For me, salads have always been the culinary equivalent of a sad trombone. I’m active. I want something warm and hearty after a hard effort, not the stuff you give the class gerbil in elementary school. This, I know, is a wildly outdated characterization of salads, if not a surprising one coming from a vegetarian.
But I live in Germany, where there are a lot of rules, and a lot of exceptions to those rules. My exception for salads is the Israeli salad, usually defined as a chopped salad with diced tomatoes, onions, and cucumbers topped with a light, lemon-based vinaigrette. Simple, right? A recent trip to Israel coupled with a chat with none other than Olympian runner Maor Tiyouri helped me change my perspective.
Israeli Salads, Twice a Day
Tiyouri is a wildly accomplished Israeli Olympic long-distance runner. Over the course of her career, she’s held the national record in the 5,000-meter run and is a three-time national champion. So it’s fair to wonder: what’s fueling these impressive performances?
Although she doesn’t credit one dish to her success, she’s quick to mention the Israeli salad. Tiyouri describes it as a staple of her diet; something she eats twice a day. But that wasn’t always the case.
Tiyouri admits that she slacked off on the salads. Then her nutritionist, Tamar Ashlagi, told her in plain medical terms: “You’re Israeli! You have to eat salad every day. Where are your Israeli roots?” Ashlagi is the nutritionist for the Israeli Olympic windsurfing, sailing, and long-distance running teams. She encourages everyone to eat salads, which she says are an important component of the Israeli and Mediterranean diet.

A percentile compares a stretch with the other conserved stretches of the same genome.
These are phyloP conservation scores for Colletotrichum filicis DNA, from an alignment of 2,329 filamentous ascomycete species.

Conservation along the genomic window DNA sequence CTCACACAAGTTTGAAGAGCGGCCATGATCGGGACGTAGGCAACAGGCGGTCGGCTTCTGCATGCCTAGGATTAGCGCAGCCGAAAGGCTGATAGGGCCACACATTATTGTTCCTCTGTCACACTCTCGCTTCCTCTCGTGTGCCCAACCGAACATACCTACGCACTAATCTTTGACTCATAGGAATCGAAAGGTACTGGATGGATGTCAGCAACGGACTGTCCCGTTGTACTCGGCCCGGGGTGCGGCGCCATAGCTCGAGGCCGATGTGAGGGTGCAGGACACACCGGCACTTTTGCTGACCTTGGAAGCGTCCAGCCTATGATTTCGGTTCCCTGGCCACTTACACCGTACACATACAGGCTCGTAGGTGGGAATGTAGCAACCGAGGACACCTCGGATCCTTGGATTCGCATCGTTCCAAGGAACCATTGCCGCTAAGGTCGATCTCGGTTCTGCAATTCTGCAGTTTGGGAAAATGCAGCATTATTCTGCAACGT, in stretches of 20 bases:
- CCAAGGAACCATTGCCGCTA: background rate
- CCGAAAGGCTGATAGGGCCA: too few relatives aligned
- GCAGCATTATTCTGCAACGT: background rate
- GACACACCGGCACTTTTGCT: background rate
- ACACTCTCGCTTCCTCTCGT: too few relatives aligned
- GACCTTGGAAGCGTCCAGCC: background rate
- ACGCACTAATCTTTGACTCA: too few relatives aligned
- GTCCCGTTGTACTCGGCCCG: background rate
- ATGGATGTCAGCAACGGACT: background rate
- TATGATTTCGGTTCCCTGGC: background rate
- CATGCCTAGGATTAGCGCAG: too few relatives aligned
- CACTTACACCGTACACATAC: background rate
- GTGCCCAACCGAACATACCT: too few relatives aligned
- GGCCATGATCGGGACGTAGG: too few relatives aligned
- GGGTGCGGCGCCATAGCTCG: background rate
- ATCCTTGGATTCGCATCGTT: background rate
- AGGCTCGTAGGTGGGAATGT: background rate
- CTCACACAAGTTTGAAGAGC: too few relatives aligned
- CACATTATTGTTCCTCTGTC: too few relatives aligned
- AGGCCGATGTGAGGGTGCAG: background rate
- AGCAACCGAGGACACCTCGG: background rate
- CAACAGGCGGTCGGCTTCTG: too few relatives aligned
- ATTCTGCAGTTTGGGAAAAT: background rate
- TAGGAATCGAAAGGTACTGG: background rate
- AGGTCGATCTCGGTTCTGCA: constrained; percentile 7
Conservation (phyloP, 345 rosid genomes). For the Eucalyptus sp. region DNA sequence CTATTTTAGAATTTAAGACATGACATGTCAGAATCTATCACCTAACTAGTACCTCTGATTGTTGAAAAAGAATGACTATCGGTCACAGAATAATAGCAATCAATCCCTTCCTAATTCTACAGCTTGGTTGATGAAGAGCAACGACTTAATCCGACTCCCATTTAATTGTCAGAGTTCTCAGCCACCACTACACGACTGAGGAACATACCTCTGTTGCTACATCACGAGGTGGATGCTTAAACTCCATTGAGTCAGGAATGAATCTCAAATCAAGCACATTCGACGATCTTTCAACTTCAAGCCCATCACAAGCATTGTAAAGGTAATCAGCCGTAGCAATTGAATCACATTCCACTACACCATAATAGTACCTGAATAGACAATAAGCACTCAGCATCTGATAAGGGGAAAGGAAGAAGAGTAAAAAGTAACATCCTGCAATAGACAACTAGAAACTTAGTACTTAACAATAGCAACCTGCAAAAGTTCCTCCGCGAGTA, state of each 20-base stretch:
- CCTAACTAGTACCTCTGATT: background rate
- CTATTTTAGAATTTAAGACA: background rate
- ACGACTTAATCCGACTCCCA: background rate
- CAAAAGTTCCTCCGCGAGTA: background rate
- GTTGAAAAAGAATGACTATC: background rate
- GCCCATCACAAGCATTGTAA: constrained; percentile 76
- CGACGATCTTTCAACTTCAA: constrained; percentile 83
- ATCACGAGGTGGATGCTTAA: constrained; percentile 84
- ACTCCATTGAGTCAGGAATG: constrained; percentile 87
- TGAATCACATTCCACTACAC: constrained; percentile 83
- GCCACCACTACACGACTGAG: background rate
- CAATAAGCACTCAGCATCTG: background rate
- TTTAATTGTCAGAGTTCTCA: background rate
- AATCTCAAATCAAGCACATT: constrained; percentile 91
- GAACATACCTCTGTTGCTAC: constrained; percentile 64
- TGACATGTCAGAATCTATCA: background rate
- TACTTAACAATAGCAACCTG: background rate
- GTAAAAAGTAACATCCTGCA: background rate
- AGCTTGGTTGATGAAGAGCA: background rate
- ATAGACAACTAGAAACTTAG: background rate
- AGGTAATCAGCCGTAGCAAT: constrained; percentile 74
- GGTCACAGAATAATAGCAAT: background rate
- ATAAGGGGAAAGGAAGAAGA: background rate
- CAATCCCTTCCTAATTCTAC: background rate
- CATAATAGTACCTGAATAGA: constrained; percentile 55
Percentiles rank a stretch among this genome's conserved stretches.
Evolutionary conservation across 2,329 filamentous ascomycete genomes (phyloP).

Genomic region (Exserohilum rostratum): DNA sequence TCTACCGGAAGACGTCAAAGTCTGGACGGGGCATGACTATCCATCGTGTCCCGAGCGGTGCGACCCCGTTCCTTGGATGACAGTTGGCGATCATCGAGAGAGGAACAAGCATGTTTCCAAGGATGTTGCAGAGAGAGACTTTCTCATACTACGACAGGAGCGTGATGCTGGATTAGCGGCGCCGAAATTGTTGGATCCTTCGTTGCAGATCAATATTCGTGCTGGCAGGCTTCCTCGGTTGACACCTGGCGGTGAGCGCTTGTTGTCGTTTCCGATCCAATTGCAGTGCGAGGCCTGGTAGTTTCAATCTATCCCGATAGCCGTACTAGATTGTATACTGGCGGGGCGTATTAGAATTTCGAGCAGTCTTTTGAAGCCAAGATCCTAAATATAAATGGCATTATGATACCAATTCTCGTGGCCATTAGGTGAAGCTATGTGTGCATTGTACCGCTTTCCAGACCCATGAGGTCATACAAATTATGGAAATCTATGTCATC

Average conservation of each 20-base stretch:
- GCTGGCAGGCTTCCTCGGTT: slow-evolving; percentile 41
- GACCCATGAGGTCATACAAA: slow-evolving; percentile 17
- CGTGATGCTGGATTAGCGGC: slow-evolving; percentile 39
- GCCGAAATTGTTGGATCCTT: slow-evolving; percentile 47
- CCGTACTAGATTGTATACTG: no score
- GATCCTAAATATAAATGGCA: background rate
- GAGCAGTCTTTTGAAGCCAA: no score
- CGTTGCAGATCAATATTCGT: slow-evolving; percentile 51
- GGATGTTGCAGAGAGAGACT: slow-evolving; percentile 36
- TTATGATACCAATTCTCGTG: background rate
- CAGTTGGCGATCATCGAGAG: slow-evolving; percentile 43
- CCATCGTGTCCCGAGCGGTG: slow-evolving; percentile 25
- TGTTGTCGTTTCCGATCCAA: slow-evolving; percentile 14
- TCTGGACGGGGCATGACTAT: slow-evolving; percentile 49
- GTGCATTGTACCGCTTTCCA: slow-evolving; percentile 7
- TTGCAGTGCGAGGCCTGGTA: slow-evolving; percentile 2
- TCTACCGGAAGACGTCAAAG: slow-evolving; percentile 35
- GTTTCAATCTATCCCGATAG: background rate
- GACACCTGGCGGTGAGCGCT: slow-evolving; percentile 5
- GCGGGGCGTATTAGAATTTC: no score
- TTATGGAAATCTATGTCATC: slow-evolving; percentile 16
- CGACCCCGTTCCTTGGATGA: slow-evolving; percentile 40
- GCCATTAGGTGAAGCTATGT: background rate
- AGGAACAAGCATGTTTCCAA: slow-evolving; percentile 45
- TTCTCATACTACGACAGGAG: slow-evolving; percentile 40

“In Israel, there is a large, readily available variety of vegetables, and they are relatively cheap. There are a lot of possibilities for preparing a salad using seasonal vegetables,” she explained. “The salads can be simple and don’t require too much time to prepare, making them readily available even for tired or busy individuals.”
Of course, it’s not just about their simplicity. Salads are fundamentally good fuel for long-distance runners. “The high fiber content is beneficial for the gut microbiome and digestion,” she said.
Introducing more salads into Tiyorui’s diet wasn’t just about honoring her Israeli roots. A veggie-rich, nutrient-dense salad full of fiber like the Israeli salad is a welcome addition to any runner’s diet.
“Israeli salads contain multiple types of vegetables and are usually seasoned lightly with olive oil, which is beneficial for the cardiovascular system,” Ashlagi explained. “It is common knowledge that every vegetable has different nutritional values. Therefore, the more colorful the salad is, the more nutritious it is.”
A colorful salad usually means more vitamins, minerals, and antioxidants, which are known to be anti-inflammatory. In other words, Israeli salads can play a nutritional role in an endurance athlete’s recovery and combating free radicals, not to mention the high fiber content helps regulate blood sugar.
That said, this doesn’t mean you should start stuffing your face with salads every chance you get. “Athletes should be aware that eating a salad close to training or competition is not a good idea because of the high fiber content that can cause gut discomfort due to slow digestion,” Ashlagi explains.